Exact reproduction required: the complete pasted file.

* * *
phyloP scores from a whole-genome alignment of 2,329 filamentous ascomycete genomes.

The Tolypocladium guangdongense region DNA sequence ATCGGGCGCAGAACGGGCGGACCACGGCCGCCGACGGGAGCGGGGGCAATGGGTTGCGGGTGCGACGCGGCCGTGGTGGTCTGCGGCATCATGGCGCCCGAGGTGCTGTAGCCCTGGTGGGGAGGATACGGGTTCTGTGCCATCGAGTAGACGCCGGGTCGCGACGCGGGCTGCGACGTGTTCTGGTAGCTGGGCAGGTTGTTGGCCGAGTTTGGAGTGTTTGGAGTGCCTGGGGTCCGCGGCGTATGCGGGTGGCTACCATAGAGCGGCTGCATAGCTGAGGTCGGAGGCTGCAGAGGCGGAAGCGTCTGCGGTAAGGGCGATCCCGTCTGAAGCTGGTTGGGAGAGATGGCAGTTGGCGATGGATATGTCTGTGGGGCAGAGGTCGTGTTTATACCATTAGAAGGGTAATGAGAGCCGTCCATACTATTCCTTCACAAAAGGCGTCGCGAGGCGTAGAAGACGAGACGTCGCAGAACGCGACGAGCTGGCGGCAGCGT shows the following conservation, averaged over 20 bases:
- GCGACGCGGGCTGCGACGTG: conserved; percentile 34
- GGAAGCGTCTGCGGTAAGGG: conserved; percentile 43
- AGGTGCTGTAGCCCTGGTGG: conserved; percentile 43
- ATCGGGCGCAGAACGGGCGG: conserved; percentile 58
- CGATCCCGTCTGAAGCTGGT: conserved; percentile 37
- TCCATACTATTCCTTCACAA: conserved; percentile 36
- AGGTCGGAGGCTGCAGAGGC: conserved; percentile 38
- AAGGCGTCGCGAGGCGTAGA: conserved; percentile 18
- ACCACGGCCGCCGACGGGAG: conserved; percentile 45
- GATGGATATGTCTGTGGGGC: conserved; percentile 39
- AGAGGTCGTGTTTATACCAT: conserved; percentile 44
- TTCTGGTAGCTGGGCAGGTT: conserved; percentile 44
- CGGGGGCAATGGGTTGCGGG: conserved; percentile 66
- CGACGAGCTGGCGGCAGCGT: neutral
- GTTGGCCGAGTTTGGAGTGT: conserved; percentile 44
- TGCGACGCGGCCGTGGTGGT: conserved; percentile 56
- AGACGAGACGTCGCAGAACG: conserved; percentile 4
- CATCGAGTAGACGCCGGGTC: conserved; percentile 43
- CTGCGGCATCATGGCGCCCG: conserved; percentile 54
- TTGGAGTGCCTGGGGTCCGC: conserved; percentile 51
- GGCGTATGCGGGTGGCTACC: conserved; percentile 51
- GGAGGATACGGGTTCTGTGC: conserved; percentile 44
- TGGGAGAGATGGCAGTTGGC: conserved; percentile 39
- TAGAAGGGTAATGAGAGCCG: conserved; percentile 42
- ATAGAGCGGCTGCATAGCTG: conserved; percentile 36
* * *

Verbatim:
phyloP scores from a whole-genome alignment of 2,329 filamentous ascomycete genomes.

The Tolypocladium guangdongense region DNA sequence ATCGGGCGCAGAACGGGCGGACCACGGCCGCCGACGGGAGCGGGGGCAATGGGTTGCGGGTGCGACGCGGCCGTGGTGGTCTGCGGCATCATGGCGCCCGAGGTGCTGTAGCCCTGGTGGGGAGGATACGGGTTCTGTGCCATCGAGTAGACGCCGGGTCGCGACGCGGGCTGCGACGTGTTCTGGTAGCTGGGCAGGTTGTTGGCCGAGTTTGGAGTGTTTGGAGTGCCTGGGGTCCGCGGCGTATGCGGGTGGCTACCATAGAGCGGCTGCATAGCTGAGGTCGGAGGCTGCAGAGGCGGAAGCGTCTGCGGTAAGGGCGATCCCGTCTGAAGCTGGTTGGGAGAGATGGCAGTTGGCGATGGATATGTCTGTGGGGCAGAGGTCGTGTTTATACCATTAGAAGGGTAATGAGAGCCGTCCATACTATTCCTTCACAAAAGGCGTCGCGAGGCGTAGAAGACGAGACGTCGCAGAACGCGACGAGCTGGCGGCAGCGT shows the following conservation, averaged over 20 bases:
- GCGACGCGGGCTGCGACGTG: conserved; percentile 34
- GGAAGCGTCTGCGGTAAGGG: conserved; percentile 43
- AGGTGCTGTAGCCCTGGTGG: conserved; percentile 43
- ATCGGGCGCAGAACGGGCGG: conserved; percentile 58
- CGATCCCGTCTGAAGCTGGT: conserved; percentile 37
- TCCATACTATTCCTTCACAA: conserved; percentile 36
- AGGTCGGAGGCTGCAGAGGC: conserved; percentile 38
- AAGGCGTCGCGAGGCGTAGA: conserved; percentile 18
- ACCACGGCCGCCGACGGGAG: conserved; percentile 45
- GATGGATATGTCTGTGGGGC: conserved; percentile 39
- AGAGGTCGTGTTTATACCAT: conserved; percentile 44
- TTCTGGTAGCTGGGCAGGTT: conserved; percentile 44
- CGGGGGCAATGGGTTGCGGG: conserved; percentile 66
- CGACGAGCTGGCGGCAGCGT: neutral
- GTTGGCCGAGTTTGGAGTGT: conserved; percentile 44
- TGCGACGCGGCCGTGGTGGT: conserved; percentile 56
- AGACGAGACGTCGCAGAACG: conserved; percentile 4
- CATCGAGTAGACGCCGGGTC: conserved; percentile 43
- CTGCGGCATCATGGCGCCCG: conserved; percentile 54
- TTGGAGTGCCTGGGGTCCGC: conserved; percentile 51
- GGCGTATGCGGGTGGCTACC: conserved; percentile 51
- GGAGGATACGGGTTCTGTGC: conserved; percentile 44
- TGGGAGAGATGGCAGTTGGC: conserved; percentile 39
- TAGAAGGGTAATGAGAGCCG: conserved; percentile 42
- ATAGAGCGGCTGCATAGCTG: conserved; percentile 36